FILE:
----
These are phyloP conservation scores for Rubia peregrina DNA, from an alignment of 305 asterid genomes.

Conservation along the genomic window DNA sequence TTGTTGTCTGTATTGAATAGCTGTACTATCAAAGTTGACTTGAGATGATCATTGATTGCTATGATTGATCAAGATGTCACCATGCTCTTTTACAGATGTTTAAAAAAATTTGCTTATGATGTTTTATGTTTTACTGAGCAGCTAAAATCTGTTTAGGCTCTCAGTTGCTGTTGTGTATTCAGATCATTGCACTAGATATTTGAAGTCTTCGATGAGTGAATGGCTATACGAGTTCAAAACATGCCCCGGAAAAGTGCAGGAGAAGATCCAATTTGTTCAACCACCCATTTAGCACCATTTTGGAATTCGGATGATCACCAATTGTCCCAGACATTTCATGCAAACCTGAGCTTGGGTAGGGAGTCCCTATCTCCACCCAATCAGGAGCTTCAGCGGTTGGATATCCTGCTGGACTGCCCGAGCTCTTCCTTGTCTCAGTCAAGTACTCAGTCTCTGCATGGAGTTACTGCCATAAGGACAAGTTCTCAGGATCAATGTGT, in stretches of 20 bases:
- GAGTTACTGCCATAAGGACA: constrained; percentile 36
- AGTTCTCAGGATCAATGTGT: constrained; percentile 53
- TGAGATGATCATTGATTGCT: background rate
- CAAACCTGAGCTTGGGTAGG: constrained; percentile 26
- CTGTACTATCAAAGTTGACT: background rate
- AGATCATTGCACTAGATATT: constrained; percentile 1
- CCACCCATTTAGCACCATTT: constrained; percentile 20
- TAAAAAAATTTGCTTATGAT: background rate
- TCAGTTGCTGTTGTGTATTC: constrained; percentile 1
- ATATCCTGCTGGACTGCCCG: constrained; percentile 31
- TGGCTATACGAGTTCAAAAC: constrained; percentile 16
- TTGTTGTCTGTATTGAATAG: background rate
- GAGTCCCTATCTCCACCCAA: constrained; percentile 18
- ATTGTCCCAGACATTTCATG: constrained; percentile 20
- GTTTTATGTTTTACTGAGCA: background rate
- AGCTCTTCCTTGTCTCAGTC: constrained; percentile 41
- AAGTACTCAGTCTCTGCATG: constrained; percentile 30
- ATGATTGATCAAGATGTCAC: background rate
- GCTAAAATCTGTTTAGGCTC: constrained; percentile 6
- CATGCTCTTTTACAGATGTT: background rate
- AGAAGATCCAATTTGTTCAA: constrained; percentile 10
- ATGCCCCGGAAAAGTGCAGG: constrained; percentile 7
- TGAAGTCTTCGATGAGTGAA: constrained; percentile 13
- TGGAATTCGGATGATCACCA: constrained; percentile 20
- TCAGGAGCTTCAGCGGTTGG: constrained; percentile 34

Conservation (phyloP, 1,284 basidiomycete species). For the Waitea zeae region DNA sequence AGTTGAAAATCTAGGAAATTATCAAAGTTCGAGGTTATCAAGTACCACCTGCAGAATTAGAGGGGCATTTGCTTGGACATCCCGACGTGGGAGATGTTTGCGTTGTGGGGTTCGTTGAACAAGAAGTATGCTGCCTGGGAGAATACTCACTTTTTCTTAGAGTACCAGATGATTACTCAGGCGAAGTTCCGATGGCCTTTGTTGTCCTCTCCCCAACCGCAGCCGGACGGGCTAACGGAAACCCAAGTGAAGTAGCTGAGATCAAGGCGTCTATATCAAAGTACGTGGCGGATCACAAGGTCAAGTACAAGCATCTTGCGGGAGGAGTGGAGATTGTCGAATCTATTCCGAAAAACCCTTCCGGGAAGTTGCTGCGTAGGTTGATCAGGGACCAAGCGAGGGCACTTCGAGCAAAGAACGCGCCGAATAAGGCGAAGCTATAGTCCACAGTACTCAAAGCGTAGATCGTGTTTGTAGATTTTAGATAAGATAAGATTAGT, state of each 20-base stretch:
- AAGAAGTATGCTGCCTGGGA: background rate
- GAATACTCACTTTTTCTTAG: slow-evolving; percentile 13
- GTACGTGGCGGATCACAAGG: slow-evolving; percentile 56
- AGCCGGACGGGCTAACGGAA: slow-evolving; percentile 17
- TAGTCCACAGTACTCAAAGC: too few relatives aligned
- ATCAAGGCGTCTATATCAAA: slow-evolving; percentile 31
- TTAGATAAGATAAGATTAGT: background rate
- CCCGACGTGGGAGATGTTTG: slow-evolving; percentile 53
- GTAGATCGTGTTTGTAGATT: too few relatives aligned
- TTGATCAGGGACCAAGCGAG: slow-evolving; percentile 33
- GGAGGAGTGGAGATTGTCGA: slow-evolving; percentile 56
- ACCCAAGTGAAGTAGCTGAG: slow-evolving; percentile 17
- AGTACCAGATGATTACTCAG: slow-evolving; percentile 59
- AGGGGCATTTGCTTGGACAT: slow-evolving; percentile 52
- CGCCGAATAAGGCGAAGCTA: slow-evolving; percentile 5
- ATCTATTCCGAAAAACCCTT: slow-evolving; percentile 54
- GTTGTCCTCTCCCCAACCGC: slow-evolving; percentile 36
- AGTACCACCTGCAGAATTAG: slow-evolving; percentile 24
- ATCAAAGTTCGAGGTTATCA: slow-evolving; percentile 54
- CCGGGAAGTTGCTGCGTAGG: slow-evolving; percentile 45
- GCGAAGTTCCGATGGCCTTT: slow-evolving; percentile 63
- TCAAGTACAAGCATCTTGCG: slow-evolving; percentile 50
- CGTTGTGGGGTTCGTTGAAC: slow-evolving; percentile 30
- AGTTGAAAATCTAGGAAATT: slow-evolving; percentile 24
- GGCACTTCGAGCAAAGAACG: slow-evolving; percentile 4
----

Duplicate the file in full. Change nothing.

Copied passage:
These are phyloP conservation scores for Rubia peregrina DNA, from an alignment of 305 asterid genomes.

Conservation along the genomic window DNA sequence TTGTTGTCTGTATTGAATAGCTGTACTATCAAAGTTGACTTGAGATGATCATTGATTGCTATGATTGATCAAGATGTCACCATGCTCTTTTACAGATGTTTAAAAAAATTTGCTTATGATGTTTTATGTTTTACTGAGCAGCTAAAATCTGTTTAGGCTCTCAGTTGCTGTTGTGTATTCAGATCATTGCACTAGATATTTGAAGTCTTCGATGAGTGAATGGCTATACGAGTTCAAAACATGCCCCGGAAAAGTGCAGGAGAAGATCCAATTTGTTCAACCACCCATTTAGCACCATTTTGGAATTCGGATGATCACCAATTGTCCCAGACATTTCATGCAAACCTGAGCTTGGGTAGGGAGTCCCTATCTCCACCCAATCAGGAGCTTCAGCGGTTGGATATCCTGCTGGACTGCCCGAGCTCTTCCTTGTCTCAGTCAAGTACTCAGTCTCTGCATGGAGTTACTGCCATAAGGACAAGTTCTCAGGATCAATGTGT, in stretches of 20 bases:
- GAGTTACTGCCATAAGGACA: constrained; percentile 36
- AGTTCTCAGGATCAATGTGT: constrained; percentile 53
- TGAGATGATCATTGATTGCT: background rate
- CAAACCTGAGCTTGGGTAGG: constrained; percentile 26
- CTGTACTATCAAAGTTGACT: background rate
- AGATCATTGCACTAGATATT: constrained; percentile 1
- CCACCCATTTAGCACCATTT: constrained; percentile 20
- TAAAAAAATTTGCTTATGAT: background rate
- TCAGTTGCTGTTGTGTATTC: constrained; percentile 1
- ATATCCTGCTGGACTGCCCG: constrained; percentile 31
- TGGCTATACGAGTTCAAAAC: constrained; percentile 16
- TTGTTGTCTGTATTGAATAG: background rate
- GAGTCCCTATCTCCACCCAA: constrained; percentile 18
- ATTGTCCCAGACATTTCATG: constrained; percentile 20
- GTTTTATGTTTTACTGAGCA: background rate
- AGCTCTTCCTTGTCTCAGTC: constrained; percentile 41
- AAGTACTCAGTCTCTGCATG: constrained; percentile 30
- ATGATTGATCAAGATGTCAC: background rate
- GCTAAAATCTGTTTAGGCTC: constrained; percentile 6
- CATGCTCTTTTACAGATGTT: background rate
- AGAAGATCCAATTTGTTCAA: constrained; percentile 10
- ATGCCCCGGAAAAGTGCAGG: constrained; percentile 7
- TGAAGTCTTCGATGAGTGAA: constrained; percentile 13
- TGGAATTCGGATGATCACCA: constrained; percentile 20
- TCAGGAGCTTCAGCGGTTGG: constrained; percentile 34

Conservation (phyloP, 1,284 basidiomycete species). For the Waitea zeae region DNA sequence AGTTGAAAATCTAGGAAATTATCAAAGTTCGAGGTTATCAAGTACCACCTGCAGAATTAGAGGGGCATTTGCTTGGACATCCCGACGTGGGAGATGTTTGCGTTGTGGGGTTCGTTGAACAAGAAGTATGCTGCCTGGGAGAATACTCACTTTTTCTTAGAGTACCAGATGATTACTCAGGCGAAGTTCCGATGGCCTTTGTTGTCCTCTCCCCAACCGCAGCCGGACGGGCTAACGGAAACCCAAGTGAAGTAGCTGAGATCAAGGCGTCTATATCAAAGTACGTGGCGGATCACAAGGTCAAGTACAAGCATCTTGCGGGAGGAGTGGAGATTGTCGAATCTATTCCGAAAAACCCTTCCGGGAAGTTGCTGCGTAGGTTGATCAGGGACCAAGCGAGGGCACTTCGAGCAAAGAACGCGCCGAATAAGGCGAAGCTATAGTCCACAGTACTCAAAGCGTAGATCGTGTTTGTAGATTTTAGATAAGATAAGATTAGT, state of each 20-base stretch:
- AAGAAGTATGCTGCCTGGGA: background rate
- GAATACTCACTTTTTCTTAG: slow-evolving; percentile 13
- GTACGTGGCGGATCACAAGG: slow-evolving; percentile 56
- AGCCGGACGGGCTAACGGAA: slow-evolving; percentile 17
- TAGTCCACAGTACTCAAAGC: too few relatives aligned
- ATCAAGGCGTCTATATCAAA: slow-evolving; percentile 31
- TTAGATAAGATAAGATTAGT: background rate
- CCCGACGTGGGAGATGTTTG: slow-evolving; percentile 53
- GTAGATCGTGTTTGTAGATT: too few relatives aligned
- TTGATCAGGGACCAAGCGAG: slow-evolving; percentile 33
- GGAGGAGTGGAGATTGTCGA: slow-evolving; percentile 56
- ACCCAAGTGAAGTAGCTGAG: slow-evolving; percentile 17
- AGTACCAGATGATTACTCAG: slow-evolving; percentile 59
- AGGGGCATTTGCTTGGACAT: slow-evolving; percentile 52
- CGCCGAATAAGGCGAAGCTA: slow-evolving; percentile 5
- ATCTATTCCGAAAAACCCTT: slow-evolving; percentile 54
- GTTGTCCTCTCCCCAACCGC: slow-evolving; percentile 36
- AGTACCACCTGCAGAATTAG: slow-evolving; percentile 24
- ATCAAAGTTCGAGGTTATCA: slow-evolving; percentile 54
- CCGGGAAGTTGCTGCGTAGG: slow-evolving; percentile 45
- GCGAAGTTCCGATGGCCTTT: slow-evolving; percentile 63
- TCAAGTACAAGCATCTTGCG: slow-evolving; percentile 50
- CGTTGTGGGGTTCGTTGAAC: slow-evolving; percentile 30
- AGTTGAAAATCTAGGAAATT: slow-evolving; percentile 24
- GGCACTTCGAGCAAAGAACG: slow-evolving; percentile 4